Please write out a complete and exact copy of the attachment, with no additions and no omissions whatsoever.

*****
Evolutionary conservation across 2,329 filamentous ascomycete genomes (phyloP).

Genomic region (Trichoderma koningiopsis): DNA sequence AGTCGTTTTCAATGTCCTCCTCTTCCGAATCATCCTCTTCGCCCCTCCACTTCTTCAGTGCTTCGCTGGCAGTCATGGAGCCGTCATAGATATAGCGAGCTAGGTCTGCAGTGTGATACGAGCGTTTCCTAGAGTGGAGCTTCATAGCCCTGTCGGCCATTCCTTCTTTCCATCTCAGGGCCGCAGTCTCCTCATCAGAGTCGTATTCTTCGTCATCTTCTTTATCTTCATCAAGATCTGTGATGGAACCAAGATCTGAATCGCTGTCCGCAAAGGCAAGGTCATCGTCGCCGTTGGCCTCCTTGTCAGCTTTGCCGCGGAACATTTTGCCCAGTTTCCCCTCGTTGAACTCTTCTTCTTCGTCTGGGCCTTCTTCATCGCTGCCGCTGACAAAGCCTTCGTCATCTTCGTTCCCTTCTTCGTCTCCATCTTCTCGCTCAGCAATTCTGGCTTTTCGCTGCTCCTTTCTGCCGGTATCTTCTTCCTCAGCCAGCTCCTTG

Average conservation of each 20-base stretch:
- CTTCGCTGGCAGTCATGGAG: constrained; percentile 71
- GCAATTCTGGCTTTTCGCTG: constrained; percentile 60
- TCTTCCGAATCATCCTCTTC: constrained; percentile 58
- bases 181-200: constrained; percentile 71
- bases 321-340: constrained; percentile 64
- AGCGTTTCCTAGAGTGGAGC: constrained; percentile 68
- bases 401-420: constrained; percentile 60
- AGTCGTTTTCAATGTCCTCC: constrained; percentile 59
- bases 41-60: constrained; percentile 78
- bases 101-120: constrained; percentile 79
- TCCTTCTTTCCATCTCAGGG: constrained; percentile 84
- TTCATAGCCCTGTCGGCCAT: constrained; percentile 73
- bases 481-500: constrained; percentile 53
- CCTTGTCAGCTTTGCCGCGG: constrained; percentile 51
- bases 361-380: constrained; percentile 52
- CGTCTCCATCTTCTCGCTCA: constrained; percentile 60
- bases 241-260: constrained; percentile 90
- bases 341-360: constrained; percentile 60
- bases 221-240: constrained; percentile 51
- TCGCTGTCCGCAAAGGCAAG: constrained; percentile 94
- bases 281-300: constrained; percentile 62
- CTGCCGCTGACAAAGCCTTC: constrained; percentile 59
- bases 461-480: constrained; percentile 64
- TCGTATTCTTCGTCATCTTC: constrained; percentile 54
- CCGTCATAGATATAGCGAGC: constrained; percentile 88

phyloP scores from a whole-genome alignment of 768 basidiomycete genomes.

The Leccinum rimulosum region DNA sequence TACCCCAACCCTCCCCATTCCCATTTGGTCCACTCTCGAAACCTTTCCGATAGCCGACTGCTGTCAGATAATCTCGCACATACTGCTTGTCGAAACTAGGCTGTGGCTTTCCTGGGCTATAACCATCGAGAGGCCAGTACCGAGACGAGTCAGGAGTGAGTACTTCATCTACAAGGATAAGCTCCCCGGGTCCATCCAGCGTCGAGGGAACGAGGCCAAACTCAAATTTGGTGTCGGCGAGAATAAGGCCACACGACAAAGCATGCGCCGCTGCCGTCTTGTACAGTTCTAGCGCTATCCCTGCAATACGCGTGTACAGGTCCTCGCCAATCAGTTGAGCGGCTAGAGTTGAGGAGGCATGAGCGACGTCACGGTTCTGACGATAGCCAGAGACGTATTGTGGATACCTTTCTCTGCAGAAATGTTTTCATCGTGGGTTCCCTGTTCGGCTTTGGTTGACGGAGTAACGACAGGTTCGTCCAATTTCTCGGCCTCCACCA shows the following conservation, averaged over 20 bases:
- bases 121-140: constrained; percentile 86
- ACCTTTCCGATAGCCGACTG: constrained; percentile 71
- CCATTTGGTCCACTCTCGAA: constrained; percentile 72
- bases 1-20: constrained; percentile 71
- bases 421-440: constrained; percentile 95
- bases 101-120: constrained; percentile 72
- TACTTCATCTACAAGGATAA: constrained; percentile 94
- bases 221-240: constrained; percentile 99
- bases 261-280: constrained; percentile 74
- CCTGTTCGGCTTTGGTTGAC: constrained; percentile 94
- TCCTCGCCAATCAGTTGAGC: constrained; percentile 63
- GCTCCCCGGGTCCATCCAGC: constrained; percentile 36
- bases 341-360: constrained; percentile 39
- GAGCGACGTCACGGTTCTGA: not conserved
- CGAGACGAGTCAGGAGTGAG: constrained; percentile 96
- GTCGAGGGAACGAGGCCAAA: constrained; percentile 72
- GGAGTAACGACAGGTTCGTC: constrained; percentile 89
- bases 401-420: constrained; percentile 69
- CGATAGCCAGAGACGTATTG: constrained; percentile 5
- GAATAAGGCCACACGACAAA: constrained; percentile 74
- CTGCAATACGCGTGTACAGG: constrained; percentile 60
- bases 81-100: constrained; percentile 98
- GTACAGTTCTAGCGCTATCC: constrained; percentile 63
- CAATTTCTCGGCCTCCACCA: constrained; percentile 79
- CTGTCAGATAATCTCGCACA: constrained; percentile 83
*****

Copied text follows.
Evolutionary conservation across 2,329 filamentous ascomycete genomes (phyloP).

Genomic region (Trichoderma koningiopsis): DNA sequence AGTCGTTTTCAATGTCCTCCTCTTCCGAATCATCCTCTTCGCCCCTCCACTTCTTCAGTGCTTCGCTGGCAGTCATGGAGCCGTCATAGATATAGCGAGCTAGGTCTGCAGTGTGATACGAGCGTTTCCTAGAGTGGAGCTTCATAGCCCTGTCGGCCATTCCTTCTTTCCATCTCAGGGCCGCAGTCTCCTCATCAGAGTCGTATTCTTCGTCATCTTCTTTATCTTCATCAAGATCTGTGATGGAACCAAGATCTGAATCGCTGTCCGCAAAGGCAAGGTCATCGTCGCCGTTGGCCTCCTTGTCAGCTTTGCCGCGGAACATTTTGCCCAGTTTCCCCTCGTTGAACTCTTCTTCTTCGTCTGGGCCTTCTTCATCGCTGCCGCTGACAAAGCCTTCGTCATCTTCGTTCCCTTCTTCGTCTCCATCTTCTCGCTCAGCAATTCTGGCTTTTCGCTGCTCCTTTCTGCCGGTATCTTCTTCCTCAGCCAGCTCCTTG

Average conservation of each 20-base stretch:
- CTTCGCTGGCAGTCATGGAG: constrained; percentile 71
- GCAATTCTGGCTTTTCGCTG: constrained; percentile 60
- TCTTCCGAATCATCCTCTTC: constrained; percentile 58
- bases 181-200: constrained; percentile 71
- bases 321-340: constrained; percentile 64
- AGCGTTTCCTAGAGTGGAGC: constrained; percentile 68
- bases 401-420: constrained; percentile 60
- AGTCGTTTTCAATGTCCTCC: constrained; percentile 59
- bases 41-60: constrained; percentile 78
- bases 101-120: constrained; percentile 79
- TCCTTCTTTCCATCTCAGGG: constrained; percentile 84
- TTCATAGCCCTGTCGGCCAT: constrained; percentile 73
- bases 481-500: constrained; percentile 53
- CCTTGTCAGCTTTGCCGCGG: constrained; percentile 51
- bases 361-380: constrained; percentile 52
- CGTCTCCATCTTCTCGCTCA: constrained; percentile 60
- bases 241-260: constrained; percentile 90
- bases 341-360: constrained; percentile 60
- bases 221-240: constrained; percentile 51
- TCGCTGTCCGCAAAGGCAAG: constrained; percentile 94
- bases 281-300: constrained; percentile 62
- CTGCCGCTGACAAAGCCTTC: constrained; percentile 59
- bases 461-480: constrained; percentile 64
- TCGTATTCTTCGTCATCTTC: constrained; percentile 54
- CCGTCATAGATATAGCGAGC: constrained; percentile 88

phyloP scores from a whole-genome alignment of 768 basidiomycete genomes.

The Leccinum rimulosum region DNA sequence TACCCCAACCCTCCCCATTCCCATTTGGTCCACTCTCGAAACCTTTCCGATAGCCGACTGCTGTCAGATAATCTCGCACATACTGCTTGTCGAAACTAGGCTGTGGCTTTCCTGGGCTATAACCATCGAGAGGCCAGTACCGAGACGAGTCAGGAGTGAGTACTTCATCTACAAGGATAAGCTCCCCGGGTCCATCCAGCGTCGAGGGAACGAGGCCAAACTCAAATTTGGTGTCGGCGAGAATAAGGCCACACGACAAAGCATGCGCCGCTGCCGTCTTGTACAGTTCTAGCGCTATCCCTGCAATACGCGTGTACAGGTCCTCGCCAATCAGTTGAGCGGCTAGAGTTGAGGAGGCATGAGCGACGTCACGGTTCTGACGATAGCCAGAGACGTATTGTGGATACCTTTCTCTGCAGAAATGTTTTCATCGTGGGTTCCCTGTTCGGCTTTGGTTGACGGAGTAACGACAGGTTCGTCCAATTTCTCGGCCTCCACCA shows the following conservation, averaged over 20 bases:
- bases 121-140: constrained; percentile 86
- ACCTTTCCGATAGCCGACTG: constrained; percentile 71
- CCATTTGGTCCACTCTCGAA: constrained; percentile 72
- bases 1-20: constrained; percentile 71
- bases 421-440: constrained; percentile 95
- bases 101-120: constrained; percentile 72
- TACTTCATCTACAAGGATAA: constrained; percentile 94
- bases 221-240: constrained; percentile 99
- bases 261-280: constrained; percentile 74
- CCTGTTCGGCTTTGGTTGAC: constrained; percentile 94
- TCCTCGCCAATCAGTTGAGC: constrained; percentile 63
- GCTCCCCGGGTCCATCCAGC: constrained; percentile 36
- bases 341-360: constrained; percentile 39
- GAGCGACGTCACGGTTCTGA: not conserved
- CGAGACGAGTCAGGAGTGAG: constrained; percentile 96
- GTCGAGGGAACGAGGCCAAA: constrained; percentile 72
- GGAGTAACGACAGGTTCGTC: constrained; percentile 89
- bases 401-420: constrained; percentile 69
- CGATAGCCAGAGACGTATTG: constrained; percentile 5
- GAATAAGGCCACACGACAAA: constrained; percentile 74
- CTGCAATACGCGTGTACAGG: constrained; percentile 60
- bases 81-100: constrained; percentile 98
- GTACAGTTCTAGCGCTATCC: constrained; percentile 63
- CAATTTCTCGGCCTCCACCA: constrained; percentile 79
- CTGTCAGATAATCTCGCACA: constrained; percentile 83